Nia Schuhen

“I’m proud of my role in helping 30 million passengers a year arrive safely at their destinations.”
Woman sitting at desk in front of computers
Woman sitting at desk in front of computers

Manager Telecommunications Systems Engineering, Queensland Rail

Background: Telecommunications Engineer

"I became a railway worker when I joined Queensland Rail as an engineering graduate. Now, I’m a manager, with 25 employees in the team. I love the variety of my role. I like the fact that you aren’t shoehorned into one place.

I grew up in Caloundra, on the Sunshine Coast, where my father worked as a photographer. Away from work, he often tinkered in his shed. He made buzzers, wired up resistors, and set up lighting systems.

I sometimes joined my father, and realised that I, too, liked solving problems in the shed. It seemed quite natural that I went into engineering. I’ve always found it quite creative.

In my early days with QR, I worked in various parts of Queensland. At Cloncurry, on the Mt Isa Line, I loved the red earth and I thought the country was so rugged.  It was so different to the Sunshine Coast, where I grew up. I especially loved the colourful sunsets.

At various stages, I was part of teams that provided radio links and optical fibre to connect 250 sites across Queensland. Mostly, I’ve worked on systems around Brisbane. I’m proud of my role in helping 30 million passengers a year arrive safely at their destinations in South East Queensland.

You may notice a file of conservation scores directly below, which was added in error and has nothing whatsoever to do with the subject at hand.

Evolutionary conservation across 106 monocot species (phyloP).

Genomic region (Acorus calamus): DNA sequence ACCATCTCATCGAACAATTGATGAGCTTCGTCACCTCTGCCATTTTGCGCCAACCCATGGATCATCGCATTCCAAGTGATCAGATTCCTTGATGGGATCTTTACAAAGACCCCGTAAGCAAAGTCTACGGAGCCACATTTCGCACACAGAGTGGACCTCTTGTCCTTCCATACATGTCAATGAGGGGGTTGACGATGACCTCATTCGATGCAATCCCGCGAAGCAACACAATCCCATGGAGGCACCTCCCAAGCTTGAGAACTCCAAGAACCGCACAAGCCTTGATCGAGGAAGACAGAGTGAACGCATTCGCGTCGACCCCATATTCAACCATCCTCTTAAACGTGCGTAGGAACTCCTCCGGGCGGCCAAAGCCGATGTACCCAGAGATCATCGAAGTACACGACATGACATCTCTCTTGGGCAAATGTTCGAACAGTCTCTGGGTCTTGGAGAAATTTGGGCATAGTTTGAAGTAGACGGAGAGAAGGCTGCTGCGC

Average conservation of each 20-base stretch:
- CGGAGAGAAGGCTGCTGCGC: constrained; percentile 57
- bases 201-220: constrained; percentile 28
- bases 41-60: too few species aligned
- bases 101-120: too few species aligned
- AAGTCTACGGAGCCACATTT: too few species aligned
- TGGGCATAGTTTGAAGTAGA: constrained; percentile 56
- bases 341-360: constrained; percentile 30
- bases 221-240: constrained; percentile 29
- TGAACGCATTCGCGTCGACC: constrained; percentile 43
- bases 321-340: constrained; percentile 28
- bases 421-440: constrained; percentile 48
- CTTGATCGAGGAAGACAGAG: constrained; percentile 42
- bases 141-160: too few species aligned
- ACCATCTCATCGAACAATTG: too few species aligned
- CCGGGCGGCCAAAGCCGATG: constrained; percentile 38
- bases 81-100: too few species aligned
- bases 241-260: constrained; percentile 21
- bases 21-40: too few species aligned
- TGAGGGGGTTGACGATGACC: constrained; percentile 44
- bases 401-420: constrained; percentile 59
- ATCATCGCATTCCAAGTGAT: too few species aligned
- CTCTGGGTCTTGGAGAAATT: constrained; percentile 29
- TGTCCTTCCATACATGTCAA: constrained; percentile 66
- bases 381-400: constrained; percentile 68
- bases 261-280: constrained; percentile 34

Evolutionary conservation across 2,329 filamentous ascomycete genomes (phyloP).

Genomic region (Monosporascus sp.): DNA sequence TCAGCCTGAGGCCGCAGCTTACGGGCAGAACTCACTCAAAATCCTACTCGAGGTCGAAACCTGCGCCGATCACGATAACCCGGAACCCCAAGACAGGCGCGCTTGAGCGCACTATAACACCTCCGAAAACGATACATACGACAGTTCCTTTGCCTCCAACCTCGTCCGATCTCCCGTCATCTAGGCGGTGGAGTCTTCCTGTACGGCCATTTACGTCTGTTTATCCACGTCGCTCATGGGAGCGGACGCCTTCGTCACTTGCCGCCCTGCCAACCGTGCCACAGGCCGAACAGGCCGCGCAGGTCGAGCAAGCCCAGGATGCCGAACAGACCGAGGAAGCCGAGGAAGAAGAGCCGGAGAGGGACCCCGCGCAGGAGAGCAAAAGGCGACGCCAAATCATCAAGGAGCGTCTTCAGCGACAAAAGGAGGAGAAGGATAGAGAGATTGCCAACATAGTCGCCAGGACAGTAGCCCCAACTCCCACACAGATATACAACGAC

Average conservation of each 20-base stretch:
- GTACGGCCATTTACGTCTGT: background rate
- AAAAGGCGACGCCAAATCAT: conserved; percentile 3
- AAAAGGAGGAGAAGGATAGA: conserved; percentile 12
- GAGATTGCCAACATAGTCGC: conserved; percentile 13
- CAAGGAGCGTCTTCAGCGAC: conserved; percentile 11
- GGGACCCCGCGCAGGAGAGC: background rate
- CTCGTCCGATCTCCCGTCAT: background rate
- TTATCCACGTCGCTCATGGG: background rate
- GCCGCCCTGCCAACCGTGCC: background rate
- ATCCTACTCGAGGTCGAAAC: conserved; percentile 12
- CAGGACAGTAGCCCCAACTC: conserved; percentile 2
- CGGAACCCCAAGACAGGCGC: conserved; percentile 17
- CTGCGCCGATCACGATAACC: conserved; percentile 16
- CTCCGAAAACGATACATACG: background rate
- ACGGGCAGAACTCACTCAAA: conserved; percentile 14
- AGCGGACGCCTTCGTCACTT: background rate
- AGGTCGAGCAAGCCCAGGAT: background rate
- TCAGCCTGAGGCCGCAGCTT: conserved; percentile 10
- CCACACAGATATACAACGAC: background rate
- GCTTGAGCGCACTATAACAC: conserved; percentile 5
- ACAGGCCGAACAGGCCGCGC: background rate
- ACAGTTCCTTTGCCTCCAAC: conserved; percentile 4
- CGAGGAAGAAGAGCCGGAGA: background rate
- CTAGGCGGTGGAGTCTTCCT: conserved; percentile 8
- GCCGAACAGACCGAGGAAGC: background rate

Now, I’m studying for an MBA, and QR are providing study assistance.

There are two incidents that highlight my pride in making sure Queensland’s trains keep moving. Both tell a story about the particular nature of working in the tropics.

In 2006 Cyclone Larry was declared the biggest storm in Queensland’s history when it crossed the coastline at winds of 240 kilometres an hour near Innisfail. About 10,000 residents were moved from their homes and 80 per cent of the banana crop was destroyed.

At Deeral, on the North Coast Line between Townsville and Cairns, the cyclone flattened the communications tower.  The communications team set up a trailer with a temporary mast, and we installed a generator. Both measures meant railway workers could communicate by voice, which meant that trains could do their job and keep the goods flowing.

At Goodna, on the outskirts of Brisbane, severe floods tore through the station’s equipment room in 2011. The communications team had to re-establish contact by configuring the network to go around the station. Only then could the trains start running again.

The site of Goodna’s station is such a flood-prone area. In the end, we had to rebuild the station’s equipment room about seven metres above ground. The ladders are quite extensive. It looks like a spaceship!"

Find out more about how to become a System Engineer by checking out our training pathways pages.